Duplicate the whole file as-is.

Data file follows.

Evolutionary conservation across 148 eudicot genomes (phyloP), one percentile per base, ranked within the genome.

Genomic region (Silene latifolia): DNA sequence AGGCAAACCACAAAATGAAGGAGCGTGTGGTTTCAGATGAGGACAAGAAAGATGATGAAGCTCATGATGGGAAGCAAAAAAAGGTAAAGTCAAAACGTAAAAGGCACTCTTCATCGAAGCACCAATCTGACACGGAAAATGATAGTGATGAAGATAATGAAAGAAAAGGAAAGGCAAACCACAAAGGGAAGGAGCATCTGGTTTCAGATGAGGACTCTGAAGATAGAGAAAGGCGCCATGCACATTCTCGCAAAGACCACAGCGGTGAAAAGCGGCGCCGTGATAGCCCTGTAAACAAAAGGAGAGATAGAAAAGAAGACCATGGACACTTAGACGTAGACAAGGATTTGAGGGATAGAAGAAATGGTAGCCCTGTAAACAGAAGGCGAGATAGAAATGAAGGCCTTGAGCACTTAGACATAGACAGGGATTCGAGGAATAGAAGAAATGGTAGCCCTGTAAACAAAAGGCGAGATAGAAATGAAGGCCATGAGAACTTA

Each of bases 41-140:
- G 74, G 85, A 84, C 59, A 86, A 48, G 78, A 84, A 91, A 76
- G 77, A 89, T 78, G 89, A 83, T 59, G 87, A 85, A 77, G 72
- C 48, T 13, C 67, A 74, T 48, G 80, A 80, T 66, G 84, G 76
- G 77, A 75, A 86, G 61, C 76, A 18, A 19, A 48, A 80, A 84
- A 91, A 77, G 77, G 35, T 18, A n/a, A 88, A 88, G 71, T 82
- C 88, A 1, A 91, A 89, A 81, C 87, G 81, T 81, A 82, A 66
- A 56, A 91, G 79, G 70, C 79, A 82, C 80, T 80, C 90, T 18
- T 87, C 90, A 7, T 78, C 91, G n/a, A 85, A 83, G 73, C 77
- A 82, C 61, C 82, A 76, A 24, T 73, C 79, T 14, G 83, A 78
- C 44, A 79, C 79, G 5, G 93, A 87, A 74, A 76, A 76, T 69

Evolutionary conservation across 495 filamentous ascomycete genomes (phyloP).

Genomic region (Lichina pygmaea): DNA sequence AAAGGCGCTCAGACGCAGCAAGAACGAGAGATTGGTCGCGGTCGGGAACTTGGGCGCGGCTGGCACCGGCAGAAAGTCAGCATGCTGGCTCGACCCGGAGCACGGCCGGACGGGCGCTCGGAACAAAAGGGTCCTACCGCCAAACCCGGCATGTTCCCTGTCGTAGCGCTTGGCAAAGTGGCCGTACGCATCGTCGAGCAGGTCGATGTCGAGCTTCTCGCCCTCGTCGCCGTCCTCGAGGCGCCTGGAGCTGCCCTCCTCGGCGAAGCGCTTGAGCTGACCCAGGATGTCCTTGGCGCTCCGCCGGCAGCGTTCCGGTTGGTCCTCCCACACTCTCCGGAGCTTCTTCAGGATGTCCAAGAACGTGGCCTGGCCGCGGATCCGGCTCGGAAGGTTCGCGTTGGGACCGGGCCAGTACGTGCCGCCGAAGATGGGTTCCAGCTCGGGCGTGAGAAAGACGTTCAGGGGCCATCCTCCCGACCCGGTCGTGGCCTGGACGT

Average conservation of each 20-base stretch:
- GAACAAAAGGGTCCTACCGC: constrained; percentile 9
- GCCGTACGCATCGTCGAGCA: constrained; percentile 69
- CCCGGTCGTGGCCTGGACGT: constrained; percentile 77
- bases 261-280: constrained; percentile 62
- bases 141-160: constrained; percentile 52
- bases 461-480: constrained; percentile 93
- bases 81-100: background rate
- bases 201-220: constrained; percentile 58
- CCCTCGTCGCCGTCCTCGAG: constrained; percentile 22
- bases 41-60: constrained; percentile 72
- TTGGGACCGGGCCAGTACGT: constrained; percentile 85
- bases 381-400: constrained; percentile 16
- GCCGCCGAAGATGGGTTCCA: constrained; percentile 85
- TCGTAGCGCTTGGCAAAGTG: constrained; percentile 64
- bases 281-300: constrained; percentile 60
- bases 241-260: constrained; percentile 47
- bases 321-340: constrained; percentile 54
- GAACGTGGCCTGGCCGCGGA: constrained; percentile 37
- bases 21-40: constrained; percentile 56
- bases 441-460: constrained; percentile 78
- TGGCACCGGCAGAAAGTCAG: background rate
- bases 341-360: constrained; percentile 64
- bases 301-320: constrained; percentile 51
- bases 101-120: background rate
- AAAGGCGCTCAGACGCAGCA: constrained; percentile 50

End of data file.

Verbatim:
Evolutionary conservation across 148 eudicot genomes (phyloP), one percentile per base, ranked within the genome.

Genomic region (Silene latifolia): DNA sequence AGGCAAACCACAAAATGAAGGAGCGTGTGGTTTCAGATGAGGACAAGAAAGATGATGAAGCTCATGATGGGAAGCAAAAAAAGGTAAAGTCAAAACGTAAAAGGCACTCTTCATCGAAGCACCAATCTGACACGGAAAATGATAGTGATGAAGATAATGAAAGAAAAGGAAAGGCAAACCACAAAGGGAAGGAGCATCTGGTTTCAGATGAGGACTCTGAAGATAGAGAAAGGCGCCATGCACATTCTCGCAAAGACCACAGCGGTGAAAAGCGGCGCCGTGATAGCCCTGTAAACAAAAGGAGAGATAGAAAAGAAGACCATGGACACTTAGACGTAGACAAGGATTTGAGGGATAGAAGAAATGGTAGCCCTGTAAACAGAAGGCGAGATAGAAATGAAGGCCTTGAGCACTTAGACATAGACAGGGATTCGAGGAATAGAAGAAATGGTAGCCCTGTAAACAAAAGGCGAGATAGAAATGAAGGCCATGAGAACTTA

Each of bases 41-140:
- G 74, G 85, A 84, C 59, A 86, A 48, G 78, A 84, A 91, A 76
- G 77, A 89, T 78, G 89, A 83, T 59, G 87, A 85, A 77, G 72
- C 48, T 13, C 67, A 74, T 48, G 80, A 80, T 66, G 84, G 76
- G 77, A 75, A 86, G 61, C 76, A 18, A 19, A 48, A 80, A 84
- A 91, A 77, G 77, G 35, T 18, A n/a, A 88, A 88, G 71, T 82
- C 88, A 1, A 91, A 89, A 81, C 87, G 81, T 81, A 82, A 66
- A 56, A 91, G 79, G 70, C 79, A 82, C 80, T 80, C 90, T 18
- T 87, C 90, A 7, T 78, C 91, G n/a, A 85, A 83, G 73, C 77
- A 82, C 61, C 82, A 76, A 24, T 73, C 79, T 14, G 83, A 78
- C 44, A 79, C 79, G 5, G 93, A 87, A 74, A 76, A 76, T 69

Evolutionary conservation across 495 filamentous ascomycete genomes (phyloP).

Genomic region (Lichina pygmaea): DNA sequence AAAGGCGCTCAGACGCAGCAAGAACGAGAGATTGGTCGCGGTCGGGAACTTGGGCGCGGCTGGCACCGGCAGAAAGTCAGCATGCTGGCTCGACCCGGAGCACGGCCGGACGGGCGCTCGGAACAAAAGGGTCCTACCGCCAAACCCGGCATGTTCCCTGTCGTAGCGCTTGGCAAAGTGGCCGTACGCATCGTCGAGCAGGTCGATGTCGAGCTTCTCGCCCTCGTCGCCGTCCTCGAGGCGCCTGGAGCTGCCCTCCTCGGCGAAGCGCTTGAGCTGACCCAGGATGTCCTTGGCGCTCCGCCGGCAGCGTTCCGGTTGGTCCTCCCACACTCTCCGGAGCTTCTTCAGGATGTCCAAGAACGTGGCCTGGCCGCGGATCCGGCTCGGAAGGTTCGCGTTGGGACCGGGCCAGTACGTGCCGCCGAAGATGGGTTCCAGCTCGGGCGTGAGAAAGACGTTCAGGGGCCATCCTCCCGACCCGGTCGTGGCCTGGACGT

Average conservation of each 20-base stretch:
- GAACAAAAGGGTCCTACCGC: constrained; percentile 9
- GCCGTACGCATCGTCGAGCA: constrained; percentile 69
- CCCGGTCGTGGCCTGGACGT: constrained; percentile 77
- bases 261-280: constrained; percentile 62
- bases 141-160: constrained; percentile 52
- bases 461-480: constrained; percentile 93
- bases 81-100: background rate
- bases 201-220: constrained; percentile 58
- CCCTCGTCGCCGTCCTCGAG: constrained; percentile 22
- bases 41-60: constrained; percentile 72
- TTGGGACCGGGCCAGTACGT: constrained; percentile 85
- bases 381-400: constrained; percentile 16
- GCCGCCGAAGATGGGTTCCA: constrained; percentile 85
- TCGTAGCGCTTGGCAAAGTG: constrained; percentile 64
- bases 281-300: constrained; percentile 60
- bases 241-260: constrained; percentile 47
- bases 321-340: constrained; percentile 54
- GAACGTGGCCTGGCCGCGGA: constrained; percentile 37
- bases 21-40: constrained; percentile 56
- bases 441-460: constrained; percentile 78
- TGGCACCGGCAGAAAGTCAG: background rate
- bases 341-360: constrained; percentile 64
- bases 301-320: constrained; percentile 51
- bases 101-120: background rate
- AAAGGCGCTCAGACGCAGCA: constrained; percentile 50